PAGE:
Our Challenging National Reality
Facing Our Failure to House Everybody
Simone Campbell, SSS
November 24, 2017
I live in Southwest Washington which 13 years ago when I moved in was an undiscovered portion of the District. Rents were affordable. There are housing projects across the street. It was a great multiracial, economically diverse part of town. Then development started with the Nationals’ baseball park and high rise luxury condominiums. When I moved in I had a clear view of the palisades on the other side of the Anacostia River. Now we are being hemmed in with construction of unaffordable condos. This has me worried. Where are low wage working families going to live?
This is not only a DC phenomenon. All of the cities I have visited have the same story. In Indianapolis at the Immigrant Welcome Center’s GED class, I heard of low wage working families being evicted from houses so the owners can sell them to developers. It was impossible for these families to find housing in their old neighborhood and they had to move out of the city.
In Cincinnati’s Over-the-Rhine neighborhood, I was shocked when I visited last year for the first time since 2012. The neighborhood is completely changed. New construction and restored historic buildings line the street. When we met with trainees at Venice on Vine restaurant in the old neighborhood, they spoke of how their community had changed. They were no longer able to live in the area. Services for low income families had moved to other areas. It was difficult to commute because public transit is so spotty and set up for the “old city” not the new reality.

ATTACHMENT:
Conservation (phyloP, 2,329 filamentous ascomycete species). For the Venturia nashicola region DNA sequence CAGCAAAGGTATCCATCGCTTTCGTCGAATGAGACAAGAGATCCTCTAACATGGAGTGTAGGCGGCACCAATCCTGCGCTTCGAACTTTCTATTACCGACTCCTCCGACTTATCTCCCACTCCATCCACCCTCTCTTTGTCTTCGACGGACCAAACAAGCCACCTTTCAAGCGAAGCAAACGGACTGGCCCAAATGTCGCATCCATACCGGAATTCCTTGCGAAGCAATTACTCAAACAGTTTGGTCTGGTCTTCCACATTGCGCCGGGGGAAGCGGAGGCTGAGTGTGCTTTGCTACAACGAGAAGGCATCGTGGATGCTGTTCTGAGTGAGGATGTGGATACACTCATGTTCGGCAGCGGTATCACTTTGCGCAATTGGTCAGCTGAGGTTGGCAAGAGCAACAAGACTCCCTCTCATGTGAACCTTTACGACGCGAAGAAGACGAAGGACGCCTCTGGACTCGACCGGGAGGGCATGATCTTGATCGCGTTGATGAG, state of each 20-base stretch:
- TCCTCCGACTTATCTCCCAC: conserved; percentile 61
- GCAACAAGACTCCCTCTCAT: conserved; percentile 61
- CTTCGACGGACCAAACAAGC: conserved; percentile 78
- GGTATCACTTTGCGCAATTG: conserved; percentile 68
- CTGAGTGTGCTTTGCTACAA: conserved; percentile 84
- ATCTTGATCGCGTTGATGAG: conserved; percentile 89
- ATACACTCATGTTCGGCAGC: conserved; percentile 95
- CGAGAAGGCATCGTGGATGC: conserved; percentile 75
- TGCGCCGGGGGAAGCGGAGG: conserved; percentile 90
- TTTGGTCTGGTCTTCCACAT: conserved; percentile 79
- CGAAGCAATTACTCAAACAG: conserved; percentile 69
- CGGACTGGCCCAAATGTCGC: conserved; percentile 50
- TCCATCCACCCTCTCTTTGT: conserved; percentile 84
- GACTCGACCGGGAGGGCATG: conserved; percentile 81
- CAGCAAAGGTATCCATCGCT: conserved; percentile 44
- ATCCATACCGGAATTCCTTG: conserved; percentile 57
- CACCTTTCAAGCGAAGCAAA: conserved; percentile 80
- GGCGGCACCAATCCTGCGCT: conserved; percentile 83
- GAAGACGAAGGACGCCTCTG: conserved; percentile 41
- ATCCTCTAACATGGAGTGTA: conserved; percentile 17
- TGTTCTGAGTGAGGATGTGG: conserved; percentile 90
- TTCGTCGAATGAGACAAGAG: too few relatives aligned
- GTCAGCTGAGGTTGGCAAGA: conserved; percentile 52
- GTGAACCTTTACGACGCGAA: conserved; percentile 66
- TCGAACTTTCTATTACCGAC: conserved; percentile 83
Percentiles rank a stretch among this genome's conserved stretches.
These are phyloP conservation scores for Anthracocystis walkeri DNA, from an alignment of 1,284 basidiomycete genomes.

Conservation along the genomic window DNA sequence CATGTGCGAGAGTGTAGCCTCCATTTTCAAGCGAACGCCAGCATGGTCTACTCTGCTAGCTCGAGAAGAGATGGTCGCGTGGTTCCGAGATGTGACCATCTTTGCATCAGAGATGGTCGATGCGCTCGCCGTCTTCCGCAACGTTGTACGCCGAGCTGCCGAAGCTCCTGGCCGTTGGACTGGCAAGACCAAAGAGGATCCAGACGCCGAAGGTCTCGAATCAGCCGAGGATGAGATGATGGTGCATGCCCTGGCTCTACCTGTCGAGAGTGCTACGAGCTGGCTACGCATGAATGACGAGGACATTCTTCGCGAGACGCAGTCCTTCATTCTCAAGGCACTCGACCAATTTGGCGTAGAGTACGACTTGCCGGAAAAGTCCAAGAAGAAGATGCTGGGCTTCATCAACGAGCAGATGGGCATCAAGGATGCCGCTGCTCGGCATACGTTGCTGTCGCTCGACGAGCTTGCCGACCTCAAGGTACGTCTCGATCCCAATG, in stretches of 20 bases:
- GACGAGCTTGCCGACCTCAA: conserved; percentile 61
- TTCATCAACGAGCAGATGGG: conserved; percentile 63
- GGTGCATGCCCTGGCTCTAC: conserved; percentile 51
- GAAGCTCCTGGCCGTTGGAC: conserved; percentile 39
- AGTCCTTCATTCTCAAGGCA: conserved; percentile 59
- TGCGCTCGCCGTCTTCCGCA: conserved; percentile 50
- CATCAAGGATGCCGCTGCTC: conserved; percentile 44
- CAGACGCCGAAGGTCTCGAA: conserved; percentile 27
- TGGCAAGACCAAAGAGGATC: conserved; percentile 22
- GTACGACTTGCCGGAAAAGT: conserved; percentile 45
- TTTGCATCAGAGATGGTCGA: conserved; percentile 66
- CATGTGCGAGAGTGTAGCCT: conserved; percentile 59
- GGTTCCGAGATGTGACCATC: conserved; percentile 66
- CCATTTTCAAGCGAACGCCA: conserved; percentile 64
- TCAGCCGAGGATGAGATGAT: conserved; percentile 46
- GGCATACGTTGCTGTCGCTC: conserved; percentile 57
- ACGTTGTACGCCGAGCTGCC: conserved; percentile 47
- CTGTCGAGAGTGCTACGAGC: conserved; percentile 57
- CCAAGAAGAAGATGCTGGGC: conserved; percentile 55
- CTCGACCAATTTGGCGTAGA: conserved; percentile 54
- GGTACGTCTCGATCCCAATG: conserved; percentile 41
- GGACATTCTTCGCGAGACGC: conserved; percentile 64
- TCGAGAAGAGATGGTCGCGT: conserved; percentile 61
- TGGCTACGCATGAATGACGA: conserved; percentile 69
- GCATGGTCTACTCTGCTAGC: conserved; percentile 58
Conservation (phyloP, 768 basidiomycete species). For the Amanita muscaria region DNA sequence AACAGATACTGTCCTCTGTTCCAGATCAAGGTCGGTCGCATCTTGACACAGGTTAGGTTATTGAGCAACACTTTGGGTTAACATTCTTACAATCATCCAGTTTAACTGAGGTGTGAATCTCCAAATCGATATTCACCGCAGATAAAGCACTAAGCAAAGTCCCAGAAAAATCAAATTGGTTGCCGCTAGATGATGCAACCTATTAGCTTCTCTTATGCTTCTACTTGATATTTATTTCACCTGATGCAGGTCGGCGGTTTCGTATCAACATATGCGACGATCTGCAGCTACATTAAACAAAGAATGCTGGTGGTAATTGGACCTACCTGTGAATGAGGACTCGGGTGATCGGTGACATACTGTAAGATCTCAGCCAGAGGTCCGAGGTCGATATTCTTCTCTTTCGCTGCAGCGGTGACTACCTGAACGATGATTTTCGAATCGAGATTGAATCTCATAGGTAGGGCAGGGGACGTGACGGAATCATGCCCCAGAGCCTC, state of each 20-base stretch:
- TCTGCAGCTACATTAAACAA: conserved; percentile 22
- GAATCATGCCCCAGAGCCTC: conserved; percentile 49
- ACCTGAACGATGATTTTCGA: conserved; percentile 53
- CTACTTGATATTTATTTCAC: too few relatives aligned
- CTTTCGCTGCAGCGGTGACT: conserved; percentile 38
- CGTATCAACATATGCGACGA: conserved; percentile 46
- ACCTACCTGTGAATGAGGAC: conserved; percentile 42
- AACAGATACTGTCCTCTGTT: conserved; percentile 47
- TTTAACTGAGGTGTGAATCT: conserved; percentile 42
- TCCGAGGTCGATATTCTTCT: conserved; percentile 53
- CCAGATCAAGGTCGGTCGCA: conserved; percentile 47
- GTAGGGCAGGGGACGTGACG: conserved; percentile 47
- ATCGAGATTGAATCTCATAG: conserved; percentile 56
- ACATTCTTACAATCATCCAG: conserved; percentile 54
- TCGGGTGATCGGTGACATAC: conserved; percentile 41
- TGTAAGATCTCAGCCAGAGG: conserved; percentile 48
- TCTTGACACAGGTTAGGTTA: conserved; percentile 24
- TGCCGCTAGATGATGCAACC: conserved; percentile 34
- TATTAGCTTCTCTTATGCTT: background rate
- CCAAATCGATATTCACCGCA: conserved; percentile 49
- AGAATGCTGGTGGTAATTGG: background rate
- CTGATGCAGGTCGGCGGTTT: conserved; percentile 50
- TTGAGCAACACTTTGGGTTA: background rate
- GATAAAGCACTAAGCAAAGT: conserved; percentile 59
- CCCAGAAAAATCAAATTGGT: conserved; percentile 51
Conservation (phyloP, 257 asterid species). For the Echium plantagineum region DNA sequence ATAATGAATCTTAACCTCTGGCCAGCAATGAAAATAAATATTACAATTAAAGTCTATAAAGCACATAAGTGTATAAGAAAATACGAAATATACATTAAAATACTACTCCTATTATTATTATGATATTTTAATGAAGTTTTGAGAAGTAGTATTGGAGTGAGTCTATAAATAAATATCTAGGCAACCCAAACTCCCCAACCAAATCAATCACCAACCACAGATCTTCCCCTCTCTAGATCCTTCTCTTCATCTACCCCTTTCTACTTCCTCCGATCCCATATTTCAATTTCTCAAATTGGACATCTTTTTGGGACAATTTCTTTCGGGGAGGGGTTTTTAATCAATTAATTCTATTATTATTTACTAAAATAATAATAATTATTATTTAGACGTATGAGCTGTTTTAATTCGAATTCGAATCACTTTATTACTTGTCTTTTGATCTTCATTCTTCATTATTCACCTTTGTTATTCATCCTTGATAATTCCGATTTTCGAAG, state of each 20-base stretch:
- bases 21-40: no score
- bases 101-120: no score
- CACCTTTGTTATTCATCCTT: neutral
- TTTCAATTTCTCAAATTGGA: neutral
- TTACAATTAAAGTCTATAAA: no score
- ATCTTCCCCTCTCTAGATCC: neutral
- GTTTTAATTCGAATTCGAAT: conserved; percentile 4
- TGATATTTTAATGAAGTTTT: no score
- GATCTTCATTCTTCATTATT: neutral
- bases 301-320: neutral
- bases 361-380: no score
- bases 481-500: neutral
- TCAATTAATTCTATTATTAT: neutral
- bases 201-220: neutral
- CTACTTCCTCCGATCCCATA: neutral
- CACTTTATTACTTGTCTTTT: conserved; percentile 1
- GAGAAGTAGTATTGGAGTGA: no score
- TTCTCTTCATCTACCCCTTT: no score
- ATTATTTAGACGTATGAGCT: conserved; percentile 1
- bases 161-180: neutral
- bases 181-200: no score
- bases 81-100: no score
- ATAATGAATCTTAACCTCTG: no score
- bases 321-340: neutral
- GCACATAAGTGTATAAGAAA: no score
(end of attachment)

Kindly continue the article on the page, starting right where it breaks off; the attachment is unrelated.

In Milwaukee I met Billy and his wife who, after trying to live with their two sons in their car, decided to pool their salaries for rent and use food stamps and the free dining room at St. Benedict the Moor parish to feed their family. In San Jose, CA, the heart of Silicon Valley, I met parishioners who open their church parking lot/school playground every evening so that homeless families can park their car in a safe place for the night. Almost all of these “car families” have working parents.
In short, our neighborhoods are transforming before our eyes, and our housing policy cannot handle the current reality. We at NETWORK realized that if we are going to Mend the Gaps in income and wealth disparity, we must address housing policy. There needs to be a new burst of creativity to impact this twenty-first century reality.
Housing is one of those critical issues that has so many ripple effects. The value of housing stock affects property taxes and the amount of money available for local schools. Housing also affects the need for public transit and the ability to be near work. Urban housing policy affects the amount of “green space” and the sense of safety and serenity in a city. Housing affects the ability of families to live free from the fear of being homeless. In short, housing is at the heart of the health of our nation.
In the United States we pride ourselves on being problem solvers. However we are failing our communities on this housing dilemma. First we must begin to pay attention to what is actually happening in our cities, towns, and neighborhoods. Watch for both creative ideas and continuing problems. Talk to your neighbors and asked your local and federal representatives what they are doing to address our lack of safe, affordable housing.
And hold this issue in your reflective prayer. Let us ask the Spirit the question: “Where are you calling us to act in addressing the housing crisis?” Then share with us what you hear. I believe it will be like Elijah who waited for the word in the loud bluster, thunder and lightning and heard nothing. It wasn’t until the gentle breeze that the word of the Spirit came. Let us as a community be attuned to that “wee small voice” so we might find the way forward for the sake of our struggling family.